• An increase of the percentage of households in the 100-year floodplain with flood insurance policies from 55%
  • Increased square footage of buildings upgraded against flood risk
  • Increase the number of elevated homes in the Build-it-Back program

New York City’s coastal defenses will be strengthened against flooding and sea level rise. Coastal indicators of success include:

  • An increase of the linear feet of coastal defenses completed (up from 36,500 currently)
  • Increased acres of coastal ecosystems restored
  • An increase in the number of residents benefiting from coastal defenses and restored ecosystems (up from 200,000) 

Some of the significant adaptation focused Initiatives from across the plan are:

  • Improve project scoping and design to improve green-building and save costs.
  • Protect the City’s water supply and maintain the reliability and resiliency of the water supply system
  • Expand green infrastructure and smart design for stormwater management in neighborhoods across the city
  • Reduce pollution from stormwater runoff
  • Ensure that all investments in resiliency will create job opportunities for residents and low-income applicants, and build on successful workforce development models to encourage the hiring of Sandy-impacted residents.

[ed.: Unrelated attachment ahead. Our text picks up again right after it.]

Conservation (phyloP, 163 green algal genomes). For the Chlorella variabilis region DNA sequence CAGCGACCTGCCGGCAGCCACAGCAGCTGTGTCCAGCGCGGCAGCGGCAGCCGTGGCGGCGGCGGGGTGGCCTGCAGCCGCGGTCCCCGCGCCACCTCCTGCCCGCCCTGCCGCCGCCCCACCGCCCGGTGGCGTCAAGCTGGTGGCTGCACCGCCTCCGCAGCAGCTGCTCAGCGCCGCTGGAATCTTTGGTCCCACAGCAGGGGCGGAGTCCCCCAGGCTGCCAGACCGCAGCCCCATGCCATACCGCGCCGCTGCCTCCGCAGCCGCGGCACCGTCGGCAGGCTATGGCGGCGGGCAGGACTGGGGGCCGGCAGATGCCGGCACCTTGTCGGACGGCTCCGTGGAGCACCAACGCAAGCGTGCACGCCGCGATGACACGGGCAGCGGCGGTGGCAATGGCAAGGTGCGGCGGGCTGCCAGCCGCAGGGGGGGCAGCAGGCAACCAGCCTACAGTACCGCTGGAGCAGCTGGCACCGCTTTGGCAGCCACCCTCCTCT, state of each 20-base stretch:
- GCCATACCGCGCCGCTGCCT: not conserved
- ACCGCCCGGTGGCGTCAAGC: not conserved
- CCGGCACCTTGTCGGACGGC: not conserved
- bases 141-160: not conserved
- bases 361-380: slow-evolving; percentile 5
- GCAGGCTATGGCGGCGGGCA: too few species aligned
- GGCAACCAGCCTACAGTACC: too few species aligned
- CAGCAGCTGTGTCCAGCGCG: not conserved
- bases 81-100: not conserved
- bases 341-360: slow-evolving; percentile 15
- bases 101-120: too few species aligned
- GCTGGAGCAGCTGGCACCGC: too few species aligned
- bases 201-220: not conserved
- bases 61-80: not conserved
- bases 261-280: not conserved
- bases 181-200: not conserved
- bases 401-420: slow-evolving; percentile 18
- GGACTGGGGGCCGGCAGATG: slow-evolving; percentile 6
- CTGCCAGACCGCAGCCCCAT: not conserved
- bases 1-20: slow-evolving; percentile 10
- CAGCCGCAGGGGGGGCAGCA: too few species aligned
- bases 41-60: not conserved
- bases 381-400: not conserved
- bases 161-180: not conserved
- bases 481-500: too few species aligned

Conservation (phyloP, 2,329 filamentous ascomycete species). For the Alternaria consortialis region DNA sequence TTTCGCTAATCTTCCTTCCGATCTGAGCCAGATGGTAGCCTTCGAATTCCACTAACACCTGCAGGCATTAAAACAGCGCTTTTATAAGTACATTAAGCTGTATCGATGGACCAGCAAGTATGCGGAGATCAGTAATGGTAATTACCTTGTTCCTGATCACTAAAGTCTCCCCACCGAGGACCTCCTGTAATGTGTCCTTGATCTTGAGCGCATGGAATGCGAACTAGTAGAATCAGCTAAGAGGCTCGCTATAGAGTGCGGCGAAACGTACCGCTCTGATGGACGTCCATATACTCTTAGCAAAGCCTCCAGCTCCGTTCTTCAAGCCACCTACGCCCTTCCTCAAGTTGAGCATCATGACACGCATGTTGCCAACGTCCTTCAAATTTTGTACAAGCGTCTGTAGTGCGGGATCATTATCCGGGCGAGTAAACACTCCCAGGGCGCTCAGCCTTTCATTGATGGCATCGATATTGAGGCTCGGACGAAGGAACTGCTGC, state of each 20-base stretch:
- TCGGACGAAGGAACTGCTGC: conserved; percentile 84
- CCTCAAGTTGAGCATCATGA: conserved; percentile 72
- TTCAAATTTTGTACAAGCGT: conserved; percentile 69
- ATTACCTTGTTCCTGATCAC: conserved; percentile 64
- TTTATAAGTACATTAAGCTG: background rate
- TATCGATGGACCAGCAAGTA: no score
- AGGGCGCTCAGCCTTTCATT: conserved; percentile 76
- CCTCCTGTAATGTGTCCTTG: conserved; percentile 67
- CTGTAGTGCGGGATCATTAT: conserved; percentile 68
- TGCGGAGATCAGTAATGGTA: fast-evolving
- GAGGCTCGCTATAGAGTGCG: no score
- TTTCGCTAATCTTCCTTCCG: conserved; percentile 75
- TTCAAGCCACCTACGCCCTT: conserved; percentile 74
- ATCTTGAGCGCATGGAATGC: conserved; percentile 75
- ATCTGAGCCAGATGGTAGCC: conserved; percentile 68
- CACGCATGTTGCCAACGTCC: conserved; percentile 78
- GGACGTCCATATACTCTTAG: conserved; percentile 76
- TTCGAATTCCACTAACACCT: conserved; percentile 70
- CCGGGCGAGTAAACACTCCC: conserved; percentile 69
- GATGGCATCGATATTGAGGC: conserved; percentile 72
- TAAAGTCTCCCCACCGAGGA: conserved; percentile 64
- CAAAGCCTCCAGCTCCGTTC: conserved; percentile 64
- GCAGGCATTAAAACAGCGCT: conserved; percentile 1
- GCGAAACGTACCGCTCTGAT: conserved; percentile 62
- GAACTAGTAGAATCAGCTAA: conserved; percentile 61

• Ensure that all investments in resiliency will create job opportunities for residents and low-income applicants, and build on successful workforce development models to encourage the hiring of Sandy-impacted residents.
  • Adapt vulnerable building stock to withstand the risks of climate change and extreme weather events.
  • Complete the City's $3.7 billion coastal protection plan, a program of infrastructure investments, natural areas restoration, and design and governance upgrades of which nearly half is funded

Under Local Law 84 (2013), a long-term plan considering population projections (currently a forecast of 9 million residents by 2040), housing, air quality, coastal protections, and other sustainability and resiliency factors, is required every four years on Earth Day. The Mayor’s Office of Sustainability oversees the development of OneNYC and now shares responsibility with the Mayor’s Office of Recovery and Resiliency for ensuring its implementation.



Publication Date: April 21, 2015